Is it evil?

I’m not a psychiatrist or a psychologist, but, as I’ve been dreaming up the plot of “The Poxes,” I’ve been thinking a lot about the criminal mind. This all came to the forefront yesterday as I watched what was happening in Boston. All at once, I was worried about the people there and the people I know who live in Boston, and then I began to think about the kind of person who does something like bombing a group of people at a sporting event.

Like Ren wrote yesterday:

“Those people were not there in a political protest. They were not there as part of a religious sect. And they were certainly a mix of people from all walks of life and backgrounds. They were as innocent as innocent people get.”

Whoever places bombs in such a group of people is no less than evil.

Staying with the theme of this blog, is someone who willingly doesn’t vaccinate and then wants to work in a healthcare setting evil? If they bring in with them a deadly, vaccine-preventable pathogen, are they evil? Is someone who makes it their mission in life to “bringing the U.S. vaccine program to its knees” evil? Is Andrew Wakefield evil not only for his fraudulent study but also for the things he’s done since then? What about a person who sells a remedy that is known to be no better than water in treating a disease (i.e. homeopathy)?

People in the anti-science and anti-vaccine camps will say that, no, these people are not evil. They’re just “looking for answers” or going against “the status quo” or against “Big Pharma.” They’re brave “mavericks” that are giving us “choice” in our health care. The Australian (Anti-)Vaccine Network is not anti-vaccine, it’s pro informed choice… So they inform with misinformaiton. Same goes for the National Vaccine Information Center, where the very rare aderse events from vaccines are exaggerated and not put into context. They do not think of themselves as evil.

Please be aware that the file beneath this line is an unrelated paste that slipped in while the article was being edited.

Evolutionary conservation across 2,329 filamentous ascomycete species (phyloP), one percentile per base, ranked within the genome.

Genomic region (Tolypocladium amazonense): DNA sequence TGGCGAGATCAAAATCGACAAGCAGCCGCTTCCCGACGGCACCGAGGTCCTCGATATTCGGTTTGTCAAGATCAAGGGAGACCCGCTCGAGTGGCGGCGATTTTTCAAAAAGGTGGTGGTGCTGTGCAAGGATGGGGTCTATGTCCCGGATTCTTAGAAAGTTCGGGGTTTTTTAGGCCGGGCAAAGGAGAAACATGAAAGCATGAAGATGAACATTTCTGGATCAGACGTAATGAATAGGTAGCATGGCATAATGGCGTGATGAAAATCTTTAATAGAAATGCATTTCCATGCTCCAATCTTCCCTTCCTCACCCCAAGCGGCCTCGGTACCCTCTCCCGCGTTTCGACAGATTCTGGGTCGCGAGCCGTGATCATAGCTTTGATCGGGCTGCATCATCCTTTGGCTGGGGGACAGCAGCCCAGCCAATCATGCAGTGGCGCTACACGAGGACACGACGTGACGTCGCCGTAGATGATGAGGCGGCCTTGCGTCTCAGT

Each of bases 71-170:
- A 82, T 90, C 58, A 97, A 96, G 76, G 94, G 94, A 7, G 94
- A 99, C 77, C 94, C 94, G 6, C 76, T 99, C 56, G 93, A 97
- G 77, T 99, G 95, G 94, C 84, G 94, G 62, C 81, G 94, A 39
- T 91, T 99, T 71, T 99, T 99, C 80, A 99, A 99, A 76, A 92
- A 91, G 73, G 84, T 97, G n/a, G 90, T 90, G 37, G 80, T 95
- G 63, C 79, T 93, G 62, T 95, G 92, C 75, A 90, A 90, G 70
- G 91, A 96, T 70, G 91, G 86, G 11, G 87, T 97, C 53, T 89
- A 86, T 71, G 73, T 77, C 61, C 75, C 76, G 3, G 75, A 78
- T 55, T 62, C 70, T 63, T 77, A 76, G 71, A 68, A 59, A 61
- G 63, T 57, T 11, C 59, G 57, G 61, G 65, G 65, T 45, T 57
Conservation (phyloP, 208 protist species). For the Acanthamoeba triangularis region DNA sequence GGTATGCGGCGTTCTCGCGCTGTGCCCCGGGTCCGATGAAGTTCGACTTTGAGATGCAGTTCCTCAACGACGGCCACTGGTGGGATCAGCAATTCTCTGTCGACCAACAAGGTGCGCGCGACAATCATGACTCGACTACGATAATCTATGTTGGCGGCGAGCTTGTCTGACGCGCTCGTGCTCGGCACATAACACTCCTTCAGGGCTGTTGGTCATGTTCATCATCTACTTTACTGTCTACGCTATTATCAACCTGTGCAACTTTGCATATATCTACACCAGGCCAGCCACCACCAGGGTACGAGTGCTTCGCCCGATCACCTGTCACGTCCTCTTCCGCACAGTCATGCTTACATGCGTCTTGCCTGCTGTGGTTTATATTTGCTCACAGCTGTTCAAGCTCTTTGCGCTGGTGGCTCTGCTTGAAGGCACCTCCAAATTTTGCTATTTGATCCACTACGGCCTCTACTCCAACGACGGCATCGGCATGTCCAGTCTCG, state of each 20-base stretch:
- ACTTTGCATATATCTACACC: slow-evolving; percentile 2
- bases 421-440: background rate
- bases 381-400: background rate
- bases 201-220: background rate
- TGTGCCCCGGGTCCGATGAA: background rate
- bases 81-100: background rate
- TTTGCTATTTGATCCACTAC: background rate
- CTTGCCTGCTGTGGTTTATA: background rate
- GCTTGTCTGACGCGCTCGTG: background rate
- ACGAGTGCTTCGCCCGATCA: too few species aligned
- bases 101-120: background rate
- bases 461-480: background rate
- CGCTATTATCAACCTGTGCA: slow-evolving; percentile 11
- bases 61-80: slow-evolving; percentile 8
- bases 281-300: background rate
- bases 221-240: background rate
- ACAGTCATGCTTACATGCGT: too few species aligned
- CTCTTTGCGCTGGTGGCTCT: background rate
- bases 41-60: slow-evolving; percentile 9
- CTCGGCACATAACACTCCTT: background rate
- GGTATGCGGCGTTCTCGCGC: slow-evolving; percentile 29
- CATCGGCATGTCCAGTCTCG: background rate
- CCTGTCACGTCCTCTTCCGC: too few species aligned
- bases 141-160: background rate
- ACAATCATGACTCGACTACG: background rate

In “The Poxes,” the antagonist so far has been doing some very bad things, and he’s planning more bad things. He is doing it out of a sense of justice against the people that, in that fictional universe, really did bring the vaccination program to its knees. Is he evil?

In my opinion, people who knowingly injure or place innocent people at risk are evil. If they do it unknowingly, like the millions of parents who fail to vaccinate because they’ve been led astray by anti-vaccine people and organizations, then they’re not evil. (They’re not “good,” either, but that’s for a whole other discussion.) People who target innocents in order to injure them in any way, physical or psychological, are evil.

When evil rises, the good people need to rise as well, and rise even higher. It may seem like this anti-anti-vaccine battle is pointless or small in the greater scheme of things, but it’s not. People are being hurt, as we can see in the measles outbreaks in Wales and Nigeria, or the polio shootings in Africa and Pakistan. Children are dying, as you can see in the dozens of children dead this flu season (most of them unvaccinated). These are real, palpable consequences… Deaths. And we need to continue to work to keep them at a minimum and fight back the malevolent acts and words of the anti-vaccine and anti-science groups and people.

Keep on keeping on.